The 2015 CRM Service Leaders: Web Support
The past year has been a busy one for vendors in the Web support market. As large vendors continue to deepen integrations and expand functionality following a series of big acquisitions, smaller companies have sought to distinguish themselves with more finely tuned capabilities. "To compete with the big guys, companies have to focus on their best-of-breed technology," and the vendors on this year's leaderboard have been doing just that, says Ray Wang, founder and principal analyst at Constellation Research. Self-service remains a key component of this category, as customers increasingly expect to find the product support they need without contacting a call center. Chat support and mobile app support are among the fastest-growing alternatives to the call center, and the leaders in this category provide some of the top chat and mobile solutions currently available, analysts agree.
On our leaderboard for the first time in this category, Microsoft impressed analysts with its integration of Parature technology after acquiring the company in January 2014. Just a year after the acquisition, Microsoft has rolled out an updated Parature Customer Care Solution and has not only improved existing capabilities, but included new features as well. Most notably, the new solution offers above-the-service-queue insights, which track and monitor self-support, equipping agents with a detailed view of what the customer has already tried on his own. Microsoft earned a 3.5 for depth of functionality, but Parature has been a "game-changing acquisition," one analyst says.
A consistent leader year after year, Moxie Software earned a 4.0 for its depth of functionality. According to Forrester analyst Kate Leggett, Moxie has "strong knowledge management capabilities" alongside a number of other solutions, including live chat, cobrowsing, and click-to-call. Moxie earned a 3.9 for overall company direction, yet despite its respectable score, Wang says the vendor is "in the middle of a transformation period as former TeaLeaf CEO Rebecca Ward deploys the Web support assets into their commerce products."
At Oracle OpenWorld in 2014, Chief Technology Officer Larry Ellison said Oracle was "getting serious about the cloud" and, so far, analysts are impressed: The Oracle Service Cloud earned a 4.2 for depth of functionality, scoring higher in that criterion than the other three leaders. However, its score for company direction, a 3.2, hurt the vendor. According to Wang, Oracle's InQuira product, which it has rebranded as Oracle Knowledge, is underutilized in the Oracle stack. "The product has some great capabilities that could be mashed up into other Oracle products," he says. Other analysts say that despite Oracle's commitment to the cloud, the company has a lot of catching up to do. Oracle may be "out of step with the market," Esteban Kolsky, founder and principal analyst at ThinkJar, says.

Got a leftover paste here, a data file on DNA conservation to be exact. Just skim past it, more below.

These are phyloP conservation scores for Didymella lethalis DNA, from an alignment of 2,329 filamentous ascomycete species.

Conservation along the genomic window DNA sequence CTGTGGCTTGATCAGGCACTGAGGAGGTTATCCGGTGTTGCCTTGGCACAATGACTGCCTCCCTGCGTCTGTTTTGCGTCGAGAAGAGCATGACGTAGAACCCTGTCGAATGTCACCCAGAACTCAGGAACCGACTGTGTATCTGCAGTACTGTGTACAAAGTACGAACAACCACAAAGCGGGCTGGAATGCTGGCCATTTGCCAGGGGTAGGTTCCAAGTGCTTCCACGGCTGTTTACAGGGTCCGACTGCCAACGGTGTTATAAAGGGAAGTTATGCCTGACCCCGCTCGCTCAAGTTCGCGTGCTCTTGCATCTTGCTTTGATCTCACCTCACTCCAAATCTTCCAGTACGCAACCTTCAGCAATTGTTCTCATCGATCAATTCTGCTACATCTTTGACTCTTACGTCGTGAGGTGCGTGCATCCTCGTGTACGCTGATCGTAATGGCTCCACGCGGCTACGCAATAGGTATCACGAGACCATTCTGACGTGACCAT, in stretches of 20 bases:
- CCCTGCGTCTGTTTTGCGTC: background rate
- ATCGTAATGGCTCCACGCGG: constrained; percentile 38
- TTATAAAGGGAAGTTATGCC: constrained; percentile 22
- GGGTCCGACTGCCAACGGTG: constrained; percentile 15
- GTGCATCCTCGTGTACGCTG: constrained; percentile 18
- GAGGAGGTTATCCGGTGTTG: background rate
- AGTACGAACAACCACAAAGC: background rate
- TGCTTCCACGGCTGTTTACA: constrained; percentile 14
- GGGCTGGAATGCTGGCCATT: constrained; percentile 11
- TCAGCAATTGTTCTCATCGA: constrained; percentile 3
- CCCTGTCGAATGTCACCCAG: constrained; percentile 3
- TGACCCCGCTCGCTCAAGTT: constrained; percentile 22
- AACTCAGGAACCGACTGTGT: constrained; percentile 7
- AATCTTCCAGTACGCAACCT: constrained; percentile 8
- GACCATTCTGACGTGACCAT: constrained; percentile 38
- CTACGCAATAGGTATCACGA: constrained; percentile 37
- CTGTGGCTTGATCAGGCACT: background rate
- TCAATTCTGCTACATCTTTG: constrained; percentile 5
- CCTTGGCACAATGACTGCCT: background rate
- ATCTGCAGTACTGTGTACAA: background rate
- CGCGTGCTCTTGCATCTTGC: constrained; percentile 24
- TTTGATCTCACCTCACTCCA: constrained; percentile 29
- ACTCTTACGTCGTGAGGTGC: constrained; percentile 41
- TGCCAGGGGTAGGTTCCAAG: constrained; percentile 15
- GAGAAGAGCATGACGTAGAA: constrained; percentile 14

Salesforce.com wins this category for the fourth year in a row with scores of 4.1 for customer satisfaction and depth of functionality. According to Leggett, the vendor has "good depth and breadth of capabilities." Salesforce's highest score is a 4.3, which it earned for company direction. The company "has an aggressive vision for their products, and a partner ecosystem [AppExchange] to extend their footprint beyond CRM," Leggett says. At Dreamforce and on its Salesforce1 World Tour, the vendor unveiled a slew of updates, including a rebranding of its Service Cloud, which is now part of its Customer Success Platform. The revamped Service Cloud offers several new features, but one of the most exciting tools, analysts agree, is Salesforce's new Service Cloud SOS button. The SOS button can be added to any mobile app to enable live support on tap, which makes reaching a customer service rep straightforward and fast. Analysts also praise Salesforce for being receptive to criticism, and making improvements in its 2014 release. "New gamification capabilities via Badgeville, case management capabilities, and a better knowledge base [have addressed] customer complaints," Wang says.
One to Watch
Though Zendesk has primarily served small and midsized businesses, the vendor has recently added large enterprise customers to its client list, and now has a noteworthy presence on analysts' radar, according to Wang. Zendesk has also zeroed in on the importance of mobile app support, launching Zendesk Embeddables, which enable users to inject native customer support capabilities into their mobile apps, Web apps, Web sites, and games. According to Leggett, the company has broad mobile support capabilities and is growing rapidly.